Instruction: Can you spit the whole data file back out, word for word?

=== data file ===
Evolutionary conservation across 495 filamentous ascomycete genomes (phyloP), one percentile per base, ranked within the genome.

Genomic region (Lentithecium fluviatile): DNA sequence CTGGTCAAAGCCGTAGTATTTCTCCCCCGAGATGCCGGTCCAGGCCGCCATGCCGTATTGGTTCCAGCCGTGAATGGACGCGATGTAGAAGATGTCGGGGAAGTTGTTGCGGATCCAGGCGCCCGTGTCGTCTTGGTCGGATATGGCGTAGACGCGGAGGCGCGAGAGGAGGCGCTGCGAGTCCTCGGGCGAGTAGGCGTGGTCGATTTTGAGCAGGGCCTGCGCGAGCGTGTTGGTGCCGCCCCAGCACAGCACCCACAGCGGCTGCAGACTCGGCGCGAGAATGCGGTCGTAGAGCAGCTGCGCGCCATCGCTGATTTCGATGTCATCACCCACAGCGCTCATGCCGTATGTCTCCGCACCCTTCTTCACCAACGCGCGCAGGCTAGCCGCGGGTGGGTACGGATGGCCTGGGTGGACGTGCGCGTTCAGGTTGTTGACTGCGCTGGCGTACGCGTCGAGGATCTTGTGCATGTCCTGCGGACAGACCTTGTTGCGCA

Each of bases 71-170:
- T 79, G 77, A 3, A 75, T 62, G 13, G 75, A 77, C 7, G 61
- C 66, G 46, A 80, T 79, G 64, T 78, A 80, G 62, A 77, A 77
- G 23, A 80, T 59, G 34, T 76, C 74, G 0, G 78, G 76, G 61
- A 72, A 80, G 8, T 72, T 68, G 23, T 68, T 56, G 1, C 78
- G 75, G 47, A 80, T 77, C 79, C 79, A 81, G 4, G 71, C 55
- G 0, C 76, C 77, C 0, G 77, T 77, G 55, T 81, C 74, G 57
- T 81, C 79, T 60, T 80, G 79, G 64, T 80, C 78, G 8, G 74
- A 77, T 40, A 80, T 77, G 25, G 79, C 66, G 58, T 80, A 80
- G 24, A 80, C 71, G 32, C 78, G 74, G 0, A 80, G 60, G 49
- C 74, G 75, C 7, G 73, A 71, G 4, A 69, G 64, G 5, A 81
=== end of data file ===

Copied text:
Evolutionary conservation across 495 filamentous ascomycete genomes (phyloP), one percentile per base, ranked within the genome.

Genomic region (Lentithecium fluviatile): DNA sequence CTGGTCAAAGCCGTAGTATTTCTCCCCCGAGATGCCGGTCCAGGCCGCCATGCCGTATTGGTTCCAGCCGTGAATGGACGCGATGTAGAAGATGTCGGGGAAGTTGTTGCGGATCCAGGCGCCCGTGTCGTCTTGGTCGGATATGGCGTAGACGCGGAGGCGCGAGAGGAGGCGCTGCGAGTCCTCGGGCGAGTAGGCGTGGTCGATTTTGAGCAGGGCCTGCGCGAGCGTGTTGGTGCCGCCCCAGCACAGCACCCACAGCGGCTGCAGACTCGGCGCGAGAATGCGGTCGTAGAGCAGCTGCGCGCCATCGCTGATTTCGATGTCATCACCCACAGCGCTCATGCCGTATGTCTCCGCACCCTTCTTCACCAACGCGCGCAGGCTAGCCGCGGGTGGGTACGGATGGCCTGGGTGGACGTGCGCGTTCAGGTTGTTGACTGCGCTGGCGTACGCGTCGAGGATCTTGTGCATGTCCTGCGGACAGACCTTGTTGCGCA

Each of bases 71-170:
- T 79, G 77, A 3, A 75, T 62, G 13, G 75, A 77, C 7, G 61
- C 66, G 46, A 80, T 79, G 64, T 78, A 80, G 62, A 77, A 77
- G 23, A 80, T 59, G 34, T 76, C 74, G 0, G 78, G 76, G 61
- A 72, A 80, G 8, T 72, T 68, G 23, T 68, T 56, G 1, C 78
- G 75, G 47, A 80, T 77, C 79, C 79, A 81, G 4, G 71, C 55
- G 0, C 76, C 77, C 0, G 77, T 77, G 55, T 81, C 74, G 57
- T 81, C 79, T 60, T 80, G 79, G 64, T 80, C 78, G 8, G 74
- A 77, T 40, A 80, T 77, G 25, G 79, C 66, G 58, T 80, A 80
- G 24, A 80, C 71, G 32, C 78, G 74, G 0, A 80, G 60, G 49
- C 74, G 75, C 7, G 73, A 71, G 4, A 69, G 64, G 5, A 81